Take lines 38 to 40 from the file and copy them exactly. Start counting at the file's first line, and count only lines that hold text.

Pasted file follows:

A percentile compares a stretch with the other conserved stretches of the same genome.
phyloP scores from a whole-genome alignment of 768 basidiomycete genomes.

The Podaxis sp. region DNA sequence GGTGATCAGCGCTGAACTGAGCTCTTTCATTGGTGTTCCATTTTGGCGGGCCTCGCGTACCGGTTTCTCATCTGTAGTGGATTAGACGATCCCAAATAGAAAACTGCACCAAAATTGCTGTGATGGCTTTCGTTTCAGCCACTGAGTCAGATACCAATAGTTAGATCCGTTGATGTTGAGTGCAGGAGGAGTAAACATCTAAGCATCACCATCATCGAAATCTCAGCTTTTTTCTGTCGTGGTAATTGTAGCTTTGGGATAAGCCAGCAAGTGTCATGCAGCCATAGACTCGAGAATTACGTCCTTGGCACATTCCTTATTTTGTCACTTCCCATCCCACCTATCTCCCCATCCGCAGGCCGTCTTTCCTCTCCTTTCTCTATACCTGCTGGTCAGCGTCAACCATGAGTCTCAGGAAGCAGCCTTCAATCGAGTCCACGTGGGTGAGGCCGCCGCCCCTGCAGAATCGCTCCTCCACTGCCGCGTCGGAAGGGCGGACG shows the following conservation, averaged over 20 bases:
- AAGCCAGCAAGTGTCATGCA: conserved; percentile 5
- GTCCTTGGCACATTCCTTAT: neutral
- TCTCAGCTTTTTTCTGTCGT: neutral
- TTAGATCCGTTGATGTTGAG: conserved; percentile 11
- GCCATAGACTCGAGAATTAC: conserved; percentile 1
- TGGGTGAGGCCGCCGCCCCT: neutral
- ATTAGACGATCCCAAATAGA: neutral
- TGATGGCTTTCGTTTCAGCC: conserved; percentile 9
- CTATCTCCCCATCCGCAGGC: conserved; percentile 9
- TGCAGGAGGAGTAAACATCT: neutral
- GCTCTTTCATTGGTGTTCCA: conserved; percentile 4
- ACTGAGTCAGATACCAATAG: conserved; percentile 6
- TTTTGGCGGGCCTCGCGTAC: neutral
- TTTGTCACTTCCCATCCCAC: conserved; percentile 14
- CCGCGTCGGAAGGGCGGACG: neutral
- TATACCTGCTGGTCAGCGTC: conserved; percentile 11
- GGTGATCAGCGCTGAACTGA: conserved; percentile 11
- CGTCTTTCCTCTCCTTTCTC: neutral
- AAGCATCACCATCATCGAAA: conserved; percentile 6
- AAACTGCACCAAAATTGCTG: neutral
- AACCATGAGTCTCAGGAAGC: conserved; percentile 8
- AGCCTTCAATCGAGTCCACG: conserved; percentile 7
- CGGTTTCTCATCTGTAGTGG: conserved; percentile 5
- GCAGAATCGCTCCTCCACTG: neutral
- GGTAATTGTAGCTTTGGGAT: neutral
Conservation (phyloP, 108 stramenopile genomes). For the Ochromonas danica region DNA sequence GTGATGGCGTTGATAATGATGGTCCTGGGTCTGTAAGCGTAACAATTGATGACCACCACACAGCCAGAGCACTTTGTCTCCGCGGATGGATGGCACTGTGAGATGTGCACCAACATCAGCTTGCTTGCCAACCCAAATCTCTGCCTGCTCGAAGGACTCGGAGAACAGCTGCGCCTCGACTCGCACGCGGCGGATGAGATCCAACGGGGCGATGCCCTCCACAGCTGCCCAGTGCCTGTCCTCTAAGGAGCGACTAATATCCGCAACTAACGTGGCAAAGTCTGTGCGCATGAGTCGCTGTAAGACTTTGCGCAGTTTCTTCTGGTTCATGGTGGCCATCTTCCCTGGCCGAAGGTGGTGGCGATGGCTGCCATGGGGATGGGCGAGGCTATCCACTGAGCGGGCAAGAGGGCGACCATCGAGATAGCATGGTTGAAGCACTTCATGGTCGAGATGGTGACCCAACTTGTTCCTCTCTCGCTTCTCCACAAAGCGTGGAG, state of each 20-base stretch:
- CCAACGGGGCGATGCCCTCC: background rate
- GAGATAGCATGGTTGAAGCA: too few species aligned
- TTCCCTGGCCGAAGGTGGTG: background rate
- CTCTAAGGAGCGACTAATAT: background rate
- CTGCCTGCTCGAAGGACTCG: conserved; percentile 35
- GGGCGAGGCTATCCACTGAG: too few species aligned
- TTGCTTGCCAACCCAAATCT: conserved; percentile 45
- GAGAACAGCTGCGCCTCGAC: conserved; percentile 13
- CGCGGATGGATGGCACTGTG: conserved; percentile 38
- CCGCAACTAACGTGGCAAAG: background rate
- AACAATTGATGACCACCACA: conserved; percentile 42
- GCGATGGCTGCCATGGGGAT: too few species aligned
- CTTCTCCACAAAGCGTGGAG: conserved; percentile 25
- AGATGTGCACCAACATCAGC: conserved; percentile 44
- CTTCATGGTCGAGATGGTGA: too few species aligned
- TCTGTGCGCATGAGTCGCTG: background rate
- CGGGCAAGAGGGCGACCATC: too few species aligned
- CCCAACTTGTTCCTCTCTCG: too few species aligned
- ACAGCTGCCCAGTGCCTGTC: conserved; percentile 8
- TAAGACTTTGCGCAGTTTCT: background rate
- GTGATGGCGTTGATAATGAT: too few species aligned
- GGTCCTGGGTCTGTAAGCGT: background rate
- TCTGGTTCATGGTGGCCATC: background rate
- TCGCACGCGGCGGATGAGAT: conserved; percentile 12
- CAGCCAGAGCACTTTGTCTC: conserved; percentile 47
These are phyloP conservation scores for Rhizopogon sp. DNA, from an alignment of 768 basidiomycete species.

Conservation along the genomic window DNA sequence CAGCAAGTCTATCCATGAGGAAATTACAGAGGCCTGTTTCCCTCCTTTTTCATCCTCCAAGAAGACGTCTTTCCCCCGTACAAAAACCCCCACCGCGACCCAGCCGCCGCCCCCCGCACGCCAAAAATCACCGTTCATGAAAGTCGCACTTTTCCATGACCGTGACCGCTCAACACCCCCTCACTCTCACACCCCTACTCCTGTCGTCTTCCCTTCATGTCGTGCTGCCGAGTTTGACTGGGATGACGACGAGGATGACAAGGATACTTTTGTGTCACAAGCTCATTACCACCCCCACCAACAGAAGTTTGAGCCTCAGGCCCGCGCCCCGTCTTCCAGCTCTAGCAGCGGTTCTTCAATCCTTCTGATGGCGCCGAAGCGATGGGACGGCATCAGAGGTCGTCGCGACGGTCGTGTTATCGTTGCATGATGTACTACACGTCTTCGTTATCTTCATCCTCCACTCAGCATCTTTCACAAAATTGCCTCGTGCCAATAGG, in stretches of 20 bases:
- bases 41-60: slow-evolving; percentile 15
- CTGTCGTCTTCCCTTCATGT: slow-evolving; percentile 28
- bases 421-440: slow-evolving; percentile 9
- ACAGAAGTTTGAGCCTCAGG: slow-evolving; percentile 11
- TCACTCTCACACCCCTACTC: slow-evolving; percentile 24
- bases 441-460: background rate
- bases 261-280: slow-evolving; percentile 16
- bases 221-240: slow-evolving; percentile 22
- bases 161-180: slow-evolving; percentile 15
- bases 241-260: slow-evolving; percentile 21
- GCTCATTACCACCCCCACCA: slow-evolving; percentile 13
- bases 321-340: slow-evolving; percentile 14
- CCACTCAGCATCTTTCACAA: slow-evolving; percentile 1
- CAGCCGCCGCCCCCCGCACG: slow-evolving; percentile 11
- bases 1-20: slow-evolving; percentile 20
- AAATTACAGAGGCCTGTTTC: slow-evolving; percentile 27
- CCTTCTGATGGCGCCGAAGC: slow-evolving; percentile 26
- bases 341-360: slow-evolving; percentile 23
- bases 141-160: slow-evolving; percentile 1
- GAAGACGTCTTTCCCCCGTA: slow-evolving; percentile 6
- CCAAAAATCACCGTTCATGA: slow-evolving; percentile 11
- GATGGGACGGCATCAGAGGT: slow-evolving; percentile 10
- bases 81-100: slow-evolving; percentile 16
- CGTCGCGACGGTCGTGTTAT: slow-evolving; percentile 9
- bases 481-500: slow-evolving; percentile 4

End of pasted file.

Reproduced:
- CGCGGATGGATGGCACTGTG: conserved; percentile 38
- CCGCAACTAACGTGGCAAAG: background rate
- AACAATTGATGACCACCACA: conserved; percentile 42